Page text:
An increase in global demand for gold might be the magic bullet to propel the yellow metal back up in value and re-take the losses over the past year. One of the biggest stories of demand, however, has fallen flat with the recent announcement from the Chinese government that details the amount of gold in the country’s reserves. The numbers fell well short of some economists’ expectations. While the Chinese supposedly increased their gold reserves by over 600 tons since 2009, representing a 50% increase overall, this quantity doesn’t exceed any estimates, suggesting that global demand remains lukewarm for the time being.

China’s central bank reports 1,658 tones as of June 2015—but is this number really accurate? Some analysts question the legitimacy of this number, since China has seemingly been increasing their gold reserves consistently over time to position the country as a formidable economic player.

China’s Emphasis on Gold Holdings

The Chinese want a large quantity of gold on hand for the same reason that the United States keeps a few billion dollars’ worth of gold in Fort Knox. Gold serves China’s national interest as a currency reserve, serving to prop up the value of paper money rather than allowing the tempestuous currency market to dictate the yuan’s value. While the Chinese hold a vast amount of foreign currency in their national reserve, including the largest quantity of U.S. dollars outside of our own borders, their foreign currency holdings have declined as they are trying to diversify away from the dollar. At the same time, gold holdings account for less than two percent of the total foreign exchange holdings, below the 10% world average—or so they say.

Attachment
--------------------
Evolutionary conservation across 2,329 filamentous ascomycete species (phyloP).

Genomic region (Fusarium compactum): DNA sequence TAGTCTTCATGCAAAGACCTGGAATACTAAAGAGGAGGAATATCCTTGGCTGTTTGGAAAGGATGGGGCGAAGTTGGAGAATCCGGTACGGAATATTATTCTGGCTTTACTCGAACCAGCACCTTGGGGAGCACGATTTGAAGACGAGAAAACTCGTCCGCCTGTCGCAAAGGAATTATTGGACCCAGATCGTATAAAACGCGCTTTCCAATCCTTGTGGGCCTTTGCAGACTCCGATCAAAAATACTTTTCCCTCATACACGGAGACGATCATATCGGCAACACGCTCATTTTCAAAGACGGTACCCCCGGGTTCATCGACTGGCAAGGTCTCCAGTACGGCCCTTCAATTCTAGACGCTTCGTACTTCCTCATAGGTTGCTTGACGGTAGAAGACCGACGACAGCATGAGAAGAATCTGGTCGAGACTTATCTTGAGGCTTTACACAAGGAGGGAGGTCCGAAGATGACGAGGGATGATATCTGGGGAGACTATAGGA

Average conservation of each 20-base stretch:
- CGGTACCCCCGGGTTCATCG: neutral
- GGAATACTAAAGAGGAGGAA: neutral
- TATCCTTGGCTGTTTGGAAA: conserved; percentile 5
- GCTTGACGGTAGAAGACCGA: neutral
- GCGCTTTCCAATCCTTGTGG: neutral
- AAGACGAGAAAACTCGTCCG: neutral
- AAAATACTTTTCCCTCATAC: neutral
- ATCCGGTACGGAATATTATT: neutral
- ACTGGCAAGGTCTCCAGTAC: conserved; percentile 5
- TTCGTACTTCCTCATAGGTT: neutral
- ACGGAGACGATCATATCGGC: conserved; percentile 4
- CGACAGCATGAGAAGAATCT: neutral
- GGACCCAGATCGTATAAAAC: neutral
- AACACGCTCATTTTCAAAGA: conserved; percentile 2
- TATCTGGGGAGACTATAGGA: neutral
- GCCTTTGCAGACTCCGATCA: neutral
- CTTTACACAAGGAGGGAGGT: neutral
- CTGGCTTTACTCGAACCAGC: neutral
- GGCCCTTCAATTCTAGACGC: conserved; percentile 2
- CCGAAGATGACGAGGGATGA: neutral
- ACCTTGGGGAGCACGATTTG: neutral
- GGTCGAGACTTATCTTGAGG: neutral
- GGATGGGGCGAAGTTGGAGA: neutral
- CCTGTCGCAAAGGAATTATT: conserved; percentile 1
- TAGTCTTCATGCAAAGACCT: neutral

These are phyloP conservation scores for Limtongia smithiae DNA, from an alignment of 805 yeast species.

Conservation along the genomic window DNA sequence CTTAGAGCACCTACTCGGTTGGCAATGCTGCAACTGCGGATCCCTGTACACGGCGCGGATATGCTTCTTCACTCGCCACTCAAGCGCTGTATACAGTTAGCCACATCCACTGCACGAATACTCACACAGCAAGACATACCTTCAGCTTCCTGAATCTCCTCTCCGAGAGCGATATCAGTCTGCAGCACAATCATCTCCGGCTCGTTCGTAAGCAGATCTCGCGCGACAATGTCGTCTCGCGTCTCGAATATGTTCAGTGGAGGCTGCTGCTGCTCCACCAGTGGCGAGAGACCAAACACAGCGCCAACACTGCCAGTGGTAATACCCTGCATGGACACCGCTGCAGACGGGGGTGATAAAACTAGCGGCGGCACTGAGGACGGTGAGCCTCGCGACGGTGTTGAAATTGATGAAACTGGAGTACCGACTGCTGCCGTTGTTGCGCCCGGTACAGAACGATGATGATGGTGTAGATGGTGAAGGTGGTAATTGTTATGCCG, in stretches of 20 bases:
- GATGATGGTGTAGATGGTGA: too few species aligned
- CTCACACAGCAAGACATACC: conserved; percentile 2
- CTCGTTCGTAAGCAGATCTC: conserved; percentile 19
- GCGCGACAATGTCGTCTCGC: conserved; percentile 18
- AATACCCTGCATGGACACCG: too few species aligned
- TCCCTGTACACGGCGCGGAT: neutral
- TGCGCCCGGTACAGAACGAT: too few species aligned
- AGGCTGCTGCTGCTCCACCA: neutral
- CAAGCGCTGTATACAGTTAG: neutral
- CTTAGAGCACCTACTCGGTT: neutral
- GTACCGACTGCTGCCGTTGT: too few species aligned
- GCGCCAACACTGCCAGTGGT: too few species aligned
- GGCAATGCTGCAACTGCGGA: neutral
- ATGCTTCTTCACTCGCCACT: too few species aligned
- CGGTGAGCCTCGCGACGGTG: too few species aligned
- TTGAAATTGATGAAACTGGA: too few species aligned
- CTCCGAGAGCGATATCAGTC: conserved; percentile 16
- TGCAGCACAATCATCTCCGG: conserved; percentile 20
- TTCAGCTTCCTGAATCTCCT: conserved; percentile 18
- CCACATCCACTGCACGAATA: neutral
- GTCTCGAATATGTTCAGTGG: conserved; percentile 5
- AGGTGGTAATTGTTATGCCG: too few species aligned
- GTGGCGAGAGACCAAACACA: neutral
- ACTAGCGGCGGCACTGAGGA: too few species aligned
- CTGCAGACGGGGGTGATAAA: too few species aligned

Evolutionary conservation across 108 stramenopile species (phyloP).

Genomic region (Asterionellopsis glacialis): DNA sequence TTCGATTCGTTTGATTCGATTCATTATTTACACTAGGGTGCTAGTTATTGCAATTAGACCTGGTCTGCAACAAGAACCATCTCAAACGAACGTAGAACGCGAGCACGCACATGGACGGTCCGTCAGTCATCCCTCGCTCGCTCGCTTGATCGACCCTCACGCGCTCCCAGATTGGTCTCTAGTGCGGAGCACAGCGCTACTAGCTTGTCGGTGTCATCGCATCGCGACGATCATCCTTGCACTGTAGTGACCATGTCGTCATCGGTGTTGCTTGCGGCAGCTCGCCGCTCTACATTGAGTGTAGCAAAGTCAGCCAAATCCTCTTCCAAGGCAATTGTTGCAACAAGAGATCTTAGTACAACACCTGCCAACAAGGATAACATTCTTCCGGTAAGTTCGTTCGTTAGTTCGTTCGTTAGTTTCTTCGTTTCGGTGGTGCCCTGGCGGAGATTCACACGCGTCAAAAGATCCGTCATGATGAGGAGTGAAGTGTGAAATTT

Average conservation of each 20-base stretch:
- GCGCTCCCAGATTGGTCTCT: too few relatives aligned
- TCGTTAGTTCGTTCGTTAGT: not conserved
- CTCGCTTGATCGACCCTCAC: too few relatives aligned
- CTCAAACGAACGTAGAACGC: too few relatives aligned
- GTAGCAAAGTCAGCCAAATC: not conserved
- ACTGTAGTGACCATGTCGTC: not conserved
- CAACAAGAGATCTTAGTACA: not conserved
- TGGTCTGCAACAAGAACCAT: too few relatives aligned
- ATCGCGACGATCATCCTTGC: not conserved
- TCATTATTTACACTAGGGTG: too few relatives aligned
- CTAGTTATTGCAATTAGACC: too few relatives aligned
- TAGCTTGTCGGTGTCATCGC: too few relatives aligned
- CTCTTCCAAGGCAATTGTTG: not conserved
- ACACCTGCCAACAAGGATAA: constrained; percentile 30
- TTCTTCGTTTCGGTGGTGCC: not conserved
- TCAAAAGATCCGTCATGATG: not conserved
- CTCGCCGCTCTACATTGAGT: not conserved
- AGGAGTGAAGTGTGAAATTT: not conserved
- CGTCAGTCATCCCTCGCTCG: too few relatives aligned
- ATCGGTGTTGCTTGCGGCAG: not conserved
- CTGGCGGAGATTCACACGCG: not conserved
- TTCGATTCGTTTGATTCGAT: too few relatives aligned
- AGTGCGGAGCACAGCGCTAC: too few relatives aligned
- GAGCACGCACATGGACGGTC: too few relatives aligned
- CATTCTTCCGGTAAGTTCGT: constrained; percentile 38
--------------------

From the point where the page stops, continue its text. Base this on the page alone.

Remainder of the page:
Yuan Positioned To Become Reserve Currency

While the news of China’s increase in gold vaults China into the sixth-largest gold-holding nation on Earth, overtaking Russia, this news hasn’t pushed the price of gold over the edge into a bull market. Questions about consistency—whether China will go another half-decade without purchasing more bullion—kept the metal from gaining value on the commodities market. China doesn’t regularly release news of their gold holdings, and might have done so now as the country eagerly await the IMF’s decision to include the yuan 1 in their Special Drawing Rights. This would permit other IMF members to use the yuan as a reserve currency and send the value of the yuan into a welcome climb. This move, should it occur, would also likely cause the dollar to plummet.

Speculation About The Real Amount of China’s Gold

It remains to be seen how China’s interest in gold may influence the global gold market in the years to come. In fact, some analysts think China may be underreporting how much gold actually exists in their reserves. Since China mines more gold than any other nation, furthermore, with almost as much as the U.S. and Australia combined, where is it going? China is notorious for its imports of gold, and its high emphasis on gold as money, as well as its government’s secrecy and lack of transparency. Should it be revealed that China has more gold than the world thinks, this could cause gold prices to jump. Perhaps the Chinese government wants to keep gold prices low while it continues stockpiling its reserves, taking advantage of the current bear market to position itself for the next bull run.

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